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Mortgages: Bank of England raises interest rates to 1% — here’s what it means for you


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ondoners will find it even harder to get a foot on the housing ladder after the Bank of England increased interest rates to the highest level in 13 years.

The Bank of England’s decision to hike interest by 0.25 per cent will trigger an immediate rise in housing costs with higher monthly payments for roughly one in four homeowning households with tracker, discount or variable rate mortgages.

For the majority of mortgage holders on fixed rates it will make no immediate difference but the rise — the fourth since December 2021 — will increase the cost of borrowing for first-time buyers.

“For many existing home owners, today’s hike will place further pressure on already stretched monthly budgets, while first-time buyers’ dream of home ownership could be delayed,” said CEO of First Direct Chris Pitt.

Rachel Springall, Finance Expert at Moneyfacts.co.uk, said the increase in interest rates will be “disappointing news” to consumers who are already facing a cost of living crisis, with further rises anticipated over the next 12 months.

“Aspiring homeowners may need to rethink whether they can even afford to step onto the property ladder due to rising costs and soaring house prices”, she added.

How will it affect first time buyers and house-hunters?

The rise in interest rates piles yet more pressure on first-time buyers, who are already grappling with sky-high rents and the worsening cost of living crisis.

North London estate agent Jeremy Leaf, a former RICS residential chairman, said while the overwhelming majority of existing homeowners are benefiting from fixed-rate mortgages, first-time buyers would take a hit.

“Once again it’s first-time buyers who seem to be clobbered on all sides by rising rents, higher interest rates and more stringent lending criteria. Yet while they often come off worse, they are so vital to the successful operation of the housing market, not only at the bottom of the ladder but connected in chains right to the top.”

House-hunters might have to increase their deposits and explore other lending options to access better interest rates. Martijn van der Heijden, CFO at mortgage broker Habito advises house-hunters to make sure they have all their documents in order to avoid missing out on a deal.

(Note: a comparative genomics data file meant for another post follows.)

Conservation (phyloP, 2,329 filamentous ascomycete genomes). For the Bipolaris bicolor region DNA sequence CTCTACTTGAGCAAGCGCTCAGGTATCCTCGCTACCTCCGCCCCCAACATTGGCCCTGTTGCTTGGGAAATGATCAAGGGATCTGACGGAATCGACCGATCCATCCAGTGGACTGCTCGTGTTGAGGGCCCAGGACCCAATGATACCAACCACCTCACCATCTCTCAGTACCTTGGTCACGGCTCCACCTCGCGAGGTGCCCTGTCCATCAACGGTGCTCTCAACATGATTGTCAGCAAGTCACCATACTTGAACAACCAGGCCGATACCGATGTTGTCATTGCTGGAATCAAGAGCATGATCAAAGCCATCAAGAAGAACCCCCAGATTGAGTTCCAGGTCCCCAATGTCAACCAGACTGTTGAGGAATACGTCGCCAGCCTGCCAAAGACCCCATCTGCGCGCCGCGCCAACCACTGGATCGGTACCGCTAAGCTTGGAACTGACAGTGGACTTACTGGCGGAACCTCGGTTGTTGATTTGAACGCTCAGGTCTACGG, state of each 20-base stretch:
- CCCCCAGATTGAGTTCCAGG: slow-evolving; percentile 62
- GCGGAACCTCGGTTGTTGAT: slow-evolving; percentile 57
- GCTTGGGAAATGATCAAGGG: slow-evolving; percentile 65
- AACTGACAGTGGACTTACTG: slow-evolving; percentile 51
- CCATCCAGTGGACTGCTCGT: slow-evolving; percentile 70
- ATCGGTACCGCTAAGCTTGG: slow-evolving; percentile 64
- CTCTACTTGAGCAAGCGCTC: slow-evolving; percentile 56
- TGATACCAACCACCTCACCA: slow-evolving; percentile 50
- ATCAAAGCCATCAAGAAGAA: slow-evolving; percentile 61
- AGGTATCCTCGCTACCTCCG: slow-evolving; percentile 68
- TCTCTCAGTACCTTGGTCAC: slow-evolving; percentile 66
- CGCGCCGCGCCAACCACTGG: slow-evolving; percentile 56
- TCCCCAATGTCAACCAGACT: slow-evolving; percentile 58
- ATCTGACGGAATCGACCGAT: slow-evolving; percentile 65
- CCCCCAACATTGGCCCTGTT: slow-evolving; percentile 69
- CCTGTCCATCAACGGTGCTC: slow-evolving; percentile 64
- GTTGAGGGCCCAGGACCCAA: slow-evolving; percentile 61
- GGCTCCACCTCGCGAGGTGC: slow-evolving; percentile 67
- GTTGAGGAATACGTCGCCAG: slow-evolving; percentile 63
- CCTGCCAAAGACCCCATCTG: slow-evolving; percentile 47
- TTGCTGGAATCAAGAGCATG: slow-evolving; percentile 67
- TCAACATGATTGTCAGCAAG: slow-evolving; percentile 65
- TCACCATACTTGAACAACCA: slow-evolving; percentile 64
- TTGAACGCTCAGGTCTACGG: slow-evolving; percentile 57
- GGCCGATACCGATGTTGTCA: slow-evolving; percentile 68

“Mortgage rates have been rising over the past few months and the cheapest deals on the market are being withdrawn by lenders at short notice. Any inconsistency in your documents or delay in considering a mortgage recommendation could see you miss out on the most competitive rates recommended by your broker.”

How will it affect my mortgage?

Borrowers who will see an immediate rise in payments are those on their lender’s standard variable rate, discount deals, or a base rate tracker mortgage. This represents around 20 to 25 per cent of existing mortgage holders in the UK.

Homeowners who have fixed rate mortgage deals won’t be affected immediately, as they are locked in to their current rate. But those looking to remortgage from their with fixed-rate deals will also be looking at paying higher rates, especially if they are on two-year tracker deals.

According to experts, lenders are already increasing mortgage rates with little or no notice. Mark Harris, chief executive of mortgage broker SPF Private Clients, said this was making it difficult for borrowers as any hesitation may mean “missing out on the best deals”.

New research by MoneySuperMarket reveals that consumer interest in 10-year mortgages is at a historic high, as homeowners seek to keep their monthly payments down.